Yet the Harper government has promoted Public-Private Partnerships (P3s) as a solution to municipalities infrastructure needs. The P3 Canada fund, created in 2009 by the Harper government, requires municipalities to enter into P3 agreements with a for-profit company if they want federal funding for infrastructure projects over $100 million. P3s are more costly and can increase rates, decrease the quality of a service, result in job cuts and eliminate accountability and transparency. P3 contracts are lengthy contracts – often lasting up to 30 years - and are frequently negotiated behind closed doors. They often violate principles of local democracy.

The Atlantic Policy Congress of First Nation Chiefs have been discussing a P3 model for the 33 First Nation communities in the Atlantic with Aboriginal Affairs and Northern Development Canada. This raises serious concerns about the potential for increased water prices and access to drinking water by First Nations who are already struggling with access. It also presents a threat to sovereignty and local democracy of Indigenous communities and potential for trade challenges if any wanted to cancel a P3 agreement.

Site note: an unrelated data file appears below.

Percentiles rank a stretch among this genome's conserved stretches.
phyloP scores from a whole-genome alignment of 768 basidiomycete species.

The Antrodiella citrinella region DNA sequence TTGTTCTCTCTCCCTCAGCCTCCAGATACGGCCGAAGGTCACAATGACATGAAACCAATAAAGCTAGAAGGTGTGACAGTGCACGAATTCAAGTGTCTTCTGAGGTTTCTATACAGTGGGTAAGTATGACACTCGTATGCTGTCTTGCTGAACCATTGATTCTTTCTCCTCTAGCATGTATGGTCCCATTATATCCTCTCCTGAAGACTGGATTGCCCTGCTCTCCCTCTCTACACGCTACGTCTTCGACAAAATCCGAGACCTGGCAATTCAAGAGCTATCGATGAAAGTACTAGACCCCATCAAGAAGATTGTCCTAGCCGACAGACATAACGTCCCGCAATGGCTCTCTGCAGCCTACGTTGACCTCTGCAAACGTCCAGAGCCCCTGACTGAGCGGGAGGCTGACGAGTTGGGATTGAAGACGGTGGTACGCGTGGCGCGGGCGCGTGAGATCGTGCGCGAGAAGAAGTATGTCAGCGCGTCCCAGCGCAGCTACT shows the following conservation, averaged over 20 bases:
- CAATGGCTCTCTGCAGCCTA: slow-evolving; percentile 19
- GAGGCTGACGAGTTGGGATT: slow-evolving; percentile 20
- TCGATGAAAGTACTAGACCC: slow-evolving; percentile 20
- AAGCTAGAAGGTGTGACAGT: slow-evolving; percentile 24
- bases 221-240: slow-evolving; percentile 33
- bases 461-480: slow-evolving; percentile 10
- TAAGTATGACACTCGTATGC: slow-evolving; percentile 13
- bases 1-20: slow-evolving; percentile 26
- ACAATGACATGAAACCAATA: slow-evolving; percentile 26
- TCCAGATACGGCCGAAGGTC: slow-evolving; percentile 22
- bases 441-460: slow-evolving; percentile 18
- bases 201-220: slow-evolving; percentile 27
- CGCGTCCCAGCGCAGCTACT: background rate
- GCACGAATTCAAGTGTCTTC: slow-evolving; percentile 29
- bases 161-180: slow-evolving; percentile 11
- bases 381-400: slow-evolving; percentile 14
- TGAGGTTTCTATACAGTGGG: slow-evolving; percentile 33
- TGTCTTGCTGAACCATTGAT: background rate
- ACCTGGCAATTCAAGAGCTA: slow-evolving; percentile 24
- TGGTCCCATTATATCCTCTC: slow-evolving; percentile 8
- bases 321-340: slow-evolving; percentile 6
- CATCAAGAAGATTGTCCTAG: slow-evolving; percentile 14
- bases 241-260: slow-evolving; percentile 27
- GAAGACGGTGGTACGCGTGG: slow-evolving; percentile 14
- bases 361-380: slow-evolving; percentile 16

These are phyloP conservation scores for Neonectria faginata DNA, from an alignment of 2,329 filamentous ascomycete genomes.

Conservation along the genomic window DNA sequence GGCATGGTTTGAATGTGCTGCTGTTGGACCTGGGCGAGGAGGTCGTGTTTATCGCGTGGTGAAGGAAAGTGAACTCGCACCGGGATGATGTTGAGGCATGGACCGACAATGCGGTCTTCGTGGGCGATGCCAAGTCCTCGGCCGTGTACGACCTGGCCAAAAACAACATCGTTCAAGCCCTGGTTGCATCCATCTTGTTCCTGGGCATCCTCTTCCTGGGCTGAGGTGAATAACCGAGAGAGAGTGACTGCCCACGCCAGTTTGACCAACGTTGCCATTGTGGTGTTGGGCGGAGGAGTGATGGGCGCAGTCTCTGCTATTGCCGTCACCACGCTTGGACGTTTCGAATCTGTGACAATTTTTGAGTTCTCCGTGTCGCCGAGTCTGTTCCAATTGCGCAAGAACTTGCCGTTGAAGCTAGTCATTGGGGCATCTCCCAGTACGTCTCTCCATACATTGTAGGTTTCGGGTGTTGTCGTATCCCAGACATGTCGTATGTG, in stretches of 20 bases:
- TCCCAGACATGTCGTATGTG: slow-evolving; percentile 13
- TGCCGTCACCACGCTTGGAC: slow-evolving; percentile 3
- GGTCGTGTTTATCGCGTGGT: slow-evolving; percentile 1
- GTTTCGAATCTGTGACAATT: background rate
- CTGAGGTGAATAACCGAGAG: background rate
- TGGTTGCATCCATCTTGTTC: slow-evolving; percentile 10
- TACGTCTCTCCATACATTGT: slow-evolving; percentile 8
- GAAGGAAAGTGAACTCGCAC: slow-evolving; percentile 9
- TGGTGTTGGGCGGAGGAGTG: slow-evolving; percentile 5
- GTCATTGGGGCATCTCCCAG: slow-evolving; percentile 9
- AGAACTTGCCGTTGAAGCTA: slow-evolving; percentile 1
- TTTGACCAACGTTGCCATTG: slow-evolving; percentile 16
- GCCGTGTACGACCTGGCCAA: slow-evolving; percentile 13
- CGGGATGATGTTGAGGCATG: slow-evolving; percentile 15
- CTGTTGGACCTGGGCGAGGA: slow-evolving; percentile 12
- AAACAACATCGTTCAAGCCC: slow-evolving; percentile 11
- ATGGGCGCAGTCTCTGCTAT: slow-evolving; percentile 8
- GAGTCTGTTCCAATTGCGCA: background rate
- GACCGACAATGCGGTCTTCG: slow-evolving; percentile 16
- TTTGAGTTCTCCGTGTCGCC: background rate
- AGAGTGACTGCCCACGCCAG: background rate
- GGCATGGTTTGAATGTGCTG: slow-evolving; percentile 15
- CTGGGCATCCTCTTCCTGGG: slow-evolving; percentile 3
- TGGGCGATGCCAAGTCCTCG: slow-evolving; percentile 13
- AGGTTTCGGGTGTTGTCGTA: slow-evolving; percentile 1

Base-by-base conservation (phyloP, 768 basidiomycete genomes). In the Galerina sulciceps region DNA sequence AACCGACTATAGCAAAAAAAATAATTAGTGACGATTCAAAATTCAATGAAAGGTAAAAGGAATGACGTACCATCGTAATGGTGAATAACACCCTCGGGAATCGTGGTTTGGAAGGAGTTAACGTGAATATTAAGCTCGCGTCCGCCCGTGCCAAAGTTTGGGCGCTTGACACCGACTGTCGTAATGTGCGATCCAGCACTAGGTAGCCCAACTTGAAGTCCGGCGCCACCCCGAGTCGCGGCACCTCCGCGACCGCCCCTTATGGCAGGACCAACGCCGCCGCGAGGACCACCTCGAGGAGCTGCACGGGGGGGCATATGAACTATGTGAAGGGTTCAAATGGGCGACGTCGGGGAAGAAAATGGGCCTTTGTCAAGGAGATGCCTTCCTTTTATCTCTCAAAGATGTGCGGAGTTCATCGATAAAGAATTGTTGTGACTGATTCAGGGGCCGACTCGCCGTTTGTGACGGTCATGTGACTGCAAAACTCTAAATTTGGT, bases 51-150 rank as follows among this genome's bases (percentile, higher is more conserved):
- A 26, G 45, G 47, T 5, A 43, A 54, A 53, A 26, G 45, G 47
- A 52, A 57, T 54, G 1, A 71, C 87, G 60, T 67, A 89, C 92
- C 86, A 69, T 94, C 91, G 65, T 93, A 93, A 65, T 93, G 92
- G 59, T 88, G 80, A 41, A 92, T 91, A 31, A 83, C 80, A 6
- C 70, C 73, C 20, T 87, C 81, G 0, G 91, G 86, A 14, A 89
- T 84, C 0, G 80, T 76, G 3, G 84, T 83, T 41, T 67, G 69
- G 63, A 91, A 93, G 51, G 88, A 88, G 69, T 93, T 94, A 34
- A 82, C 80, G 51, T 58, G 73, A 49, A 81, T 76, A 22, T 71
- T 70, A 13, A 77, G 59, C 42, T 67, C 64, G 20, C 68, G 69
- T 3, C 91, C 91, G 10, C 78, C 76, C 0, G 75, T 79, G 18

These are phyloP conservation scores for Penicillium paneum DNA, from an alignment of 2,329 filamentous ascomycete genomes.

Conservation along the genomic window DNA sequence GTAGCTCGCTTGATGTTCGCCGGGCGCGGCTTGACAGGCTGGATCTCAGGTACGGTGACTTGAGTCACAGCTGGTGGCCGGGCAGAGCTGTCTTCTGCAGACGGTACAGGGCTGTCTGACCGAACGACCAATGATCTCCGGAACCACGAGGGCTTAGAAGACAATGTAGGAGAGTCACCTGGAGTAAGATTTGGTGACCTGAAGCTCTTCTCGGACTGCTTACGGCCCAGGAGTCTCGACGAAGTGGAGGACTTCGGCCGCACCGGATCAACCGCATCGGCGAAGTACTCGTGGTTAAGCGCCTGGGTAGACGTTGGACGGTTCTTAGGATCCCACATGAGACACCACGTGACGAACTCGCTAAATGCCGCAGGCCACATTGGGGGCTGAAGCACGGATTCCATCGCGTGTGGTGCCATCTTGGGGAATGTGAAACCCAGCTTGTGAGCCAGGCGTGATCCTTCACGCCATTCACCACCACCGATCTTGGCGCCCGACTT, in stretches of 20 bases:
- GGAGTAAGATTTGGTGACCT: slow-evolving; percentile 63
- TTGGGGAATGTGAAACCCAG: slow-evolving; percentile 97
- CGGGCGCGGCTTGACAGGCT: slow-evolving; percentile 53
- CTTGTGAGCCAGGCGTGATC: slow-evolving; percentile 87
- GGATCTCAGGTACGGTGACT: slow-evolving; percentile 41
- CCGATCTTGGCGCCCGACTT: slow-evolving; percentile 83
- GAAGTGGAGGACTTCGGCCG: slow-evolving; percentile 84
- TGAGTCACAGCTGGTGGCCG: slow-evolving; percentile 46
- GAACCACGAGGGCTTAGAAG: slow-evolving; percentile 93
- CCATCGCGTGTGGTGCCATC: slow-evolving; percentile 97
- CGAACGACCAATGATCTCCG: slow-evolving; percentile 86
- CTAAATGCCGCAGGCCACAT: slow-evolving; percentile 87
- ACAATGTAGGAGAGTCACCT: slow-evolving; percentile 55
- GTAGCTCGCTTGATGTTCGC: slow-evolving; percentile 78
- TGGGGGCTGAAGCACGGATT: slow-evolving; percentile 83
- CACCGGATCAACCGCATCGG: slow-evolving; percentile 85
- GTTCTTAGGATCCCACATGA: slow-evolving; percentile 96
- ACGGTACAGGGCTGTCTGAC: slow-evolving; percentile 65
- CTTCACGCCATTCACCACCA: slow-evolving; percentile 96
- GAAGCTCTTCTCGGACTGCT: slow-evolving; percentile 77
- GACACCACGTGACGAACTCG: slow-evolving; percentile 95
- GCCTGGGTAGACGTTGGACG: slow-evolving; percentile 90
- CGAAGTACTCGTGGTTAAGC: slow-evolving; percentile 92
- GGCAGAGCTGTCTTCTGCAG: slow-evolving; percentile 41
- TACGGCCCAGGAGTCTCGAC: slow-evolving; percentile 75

Read more Political Director Brent Patterson's article about how the P3 Fund forces privatization here.

The Conservative Party: The federal budget this year mentioned the $1.25 billion announced for all infrastructures under Public-Private Partnership model from the 2013 budget and allocates an additional $750 million to the P3 Fund in 2017.

The Green Party has raised concerns about the ability of P3s to generate the financing needed, the Greens has proposed has proposed encouraging RRSP tax treatment for investments made in municipal bonds and continues commitment to funding water and wastewater treatment facilities.